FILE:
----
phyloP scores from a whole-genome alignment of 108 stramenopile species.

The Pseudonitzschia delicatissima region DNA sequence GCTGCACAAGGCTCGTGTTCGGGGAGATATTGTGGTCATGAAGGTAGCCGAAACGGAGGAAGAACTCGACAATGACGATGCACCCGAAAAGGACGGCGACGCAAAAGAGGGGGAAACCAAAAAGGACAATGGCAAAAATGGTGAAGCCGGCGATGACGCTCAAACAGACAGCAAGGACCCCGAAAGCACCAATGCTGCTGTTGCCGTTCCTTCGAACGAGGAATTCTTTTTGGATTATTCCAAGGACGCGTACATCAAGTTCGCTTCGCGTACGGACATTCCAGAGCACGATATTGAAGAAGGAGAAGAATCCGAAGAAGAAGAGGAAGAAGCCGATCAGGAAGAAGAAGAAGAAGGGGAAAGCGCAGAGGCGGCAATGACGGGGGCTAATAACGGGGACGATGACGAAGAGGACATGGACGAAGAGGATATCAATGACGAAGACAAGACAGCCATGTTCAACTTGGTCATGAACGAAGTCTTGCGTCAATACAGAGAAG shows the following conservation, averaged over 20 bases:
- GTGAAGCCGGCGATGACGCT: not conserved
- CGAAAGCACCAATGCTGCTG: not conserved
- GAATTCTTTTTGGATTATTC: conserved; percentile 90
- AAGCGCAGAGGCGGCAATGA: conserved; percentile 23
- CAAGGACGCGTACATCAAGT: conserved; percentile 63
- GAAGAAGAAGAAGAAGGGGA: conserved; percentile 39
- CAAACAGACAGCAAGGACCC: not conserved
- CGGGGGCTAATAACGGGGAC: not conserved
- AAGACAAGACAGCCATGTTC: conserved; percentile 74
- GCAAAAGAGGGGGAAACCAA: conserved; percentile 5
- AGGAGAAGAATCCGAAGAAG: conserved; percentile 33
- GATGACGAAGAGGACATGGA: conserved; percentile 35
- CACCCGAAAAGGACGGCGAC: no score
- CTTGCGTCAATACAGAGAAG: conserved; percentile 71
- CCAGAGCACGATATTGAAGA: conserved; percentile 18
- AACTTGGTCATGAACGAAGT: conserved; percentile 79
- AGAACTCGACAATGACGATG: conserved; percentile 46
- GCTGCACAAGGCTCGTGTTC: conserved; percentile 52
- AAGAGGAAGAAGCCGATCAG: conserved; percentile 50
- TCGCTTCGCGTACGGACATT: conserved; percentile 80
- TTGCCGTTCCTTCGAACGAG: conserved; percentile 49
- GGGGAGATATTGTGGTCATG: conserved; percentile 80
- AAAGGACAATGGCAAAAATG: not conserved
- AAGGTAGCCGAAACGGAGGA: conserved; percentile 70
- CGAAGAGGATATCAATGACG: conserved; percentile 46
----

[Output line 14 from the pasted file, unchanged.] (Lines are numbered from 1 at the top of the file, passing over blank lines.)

- GATGACGAAGAGGACATGGA: conserved; percentile 35